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New orders support UAE Dec business activity -PMI

New orders pick up, offsetting lower output in Dec.

January 4, 2011 10:20 by

Private sector business activity in the United Arab Emirates held steady in December from the previous month, with a rise in new orders offsetting a dip in output and suggesting the recovery may continue in the new year.

After a property crash and debt crisis in Dubai brought business activity almost to a standstill, the UAE is seeing signs of a fledgling recovery.

The HSBC UAE Purchasing Managers’ Index (PMI), which measures the performance of the OPEC member’s manufacturing and services sectors, inched up to 52.97 points from 52.92 in November.

“The latest PMI reading suggests that the economy continues to normalise,” said Simon Williams, chief economist for MENA at HSBC Bank in Dubai.

“The uptick in new orders is particularly encouraging but I still view this as a recovery yet to build momentum.”

The new orders index for UAE non-oil private sector firms rose to almost 55 points in December from 53.75 in November, which respondents linked to improved customer demand and market conditions, the survey of 400 companies showed.

It was offset by the output sub-index which fell to 56.1 points from 57.3 the previous month, but still holding above the 50 point line separating growth from contraction for the 11th straight month.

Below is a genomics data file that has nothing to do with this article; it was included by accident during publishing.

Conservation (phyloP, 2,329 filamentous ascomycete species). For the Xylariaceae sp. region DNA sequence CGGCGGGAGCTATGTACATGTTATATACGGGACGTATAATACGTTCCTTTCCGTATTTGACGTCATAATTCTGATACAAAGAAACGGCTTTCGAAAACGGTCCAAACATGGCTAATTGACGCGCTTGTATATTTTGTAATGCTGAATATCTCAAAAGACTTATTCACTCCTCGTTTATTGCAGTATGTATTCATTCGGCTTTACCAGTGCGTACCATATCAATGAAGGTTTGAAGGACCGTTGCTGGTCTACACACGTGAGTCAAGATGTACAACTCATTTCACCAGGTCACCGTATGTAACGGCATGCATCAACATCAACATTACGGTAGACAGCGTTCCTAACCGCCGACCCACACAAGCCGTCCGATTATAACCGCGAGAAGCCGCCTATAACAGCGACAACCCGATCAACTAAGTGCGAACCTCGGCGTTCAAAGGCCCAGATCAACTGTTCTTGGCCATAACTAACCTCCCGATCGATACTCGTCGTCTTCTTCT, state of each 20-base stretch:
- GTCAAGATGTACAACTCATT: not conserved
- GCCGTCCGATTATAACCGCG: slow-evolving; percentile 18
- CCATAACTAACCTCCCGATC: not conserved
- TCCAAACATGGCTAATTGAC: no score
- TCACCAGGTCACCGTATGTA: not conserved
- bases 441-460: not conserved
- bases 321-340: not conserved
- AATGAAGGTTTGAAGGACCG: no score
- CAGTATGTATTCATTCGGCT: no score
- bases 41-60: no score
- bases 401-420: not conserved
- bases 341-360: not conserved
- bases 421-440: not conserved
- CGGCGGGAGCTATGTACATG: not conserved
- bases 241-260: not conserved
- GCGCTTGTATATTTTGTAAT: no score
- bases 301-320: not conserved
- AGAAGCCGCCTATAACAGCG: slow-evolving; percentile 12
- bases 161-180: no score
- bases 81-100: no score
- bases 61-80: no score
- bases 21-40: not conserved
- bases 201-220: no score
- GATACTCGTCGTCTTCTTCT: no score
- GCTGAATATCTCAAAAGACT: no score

“Even though there was some increase in output prices, it is unlikely that this rise fully compensates for the pick-up in input costs,” Williams said.

Overall input price pressures faced by non-oil private sector firms intensified in December to the highest level in the series’ history, the PMI data showed, mainly driven by a pick-up in purchasing costs.

Respondents said stronger demand for commodities and unfavourable exchange rate fluctuations were the key factors for purchase price inflation in the UAE.

Consumer prices were flat on a monthly basis in November as housing and transport costs fell while food, goods and services prices rose.

Dubai’s debt woes have been weighing on the economy this year, but retailers are optimistic as they expect higher demand and sales growth in 2011.

A report showed developers and retailers were adding shopping mall space again powered by Abu Dhabi but oversupply risks would persist.

In a Reuters poll, analysts forecast that the  would expand by 3.6 percent in 2011  after state-owned Dubai World sealed a $24.9 billion debt restructuring deal in September, easing market concerns.

Detailed PMI data is only available under licence from Markit and customers need to apply to Markit for a licence.

(Reporting by Martina Fuchs; Editing by Hugh Lawson)

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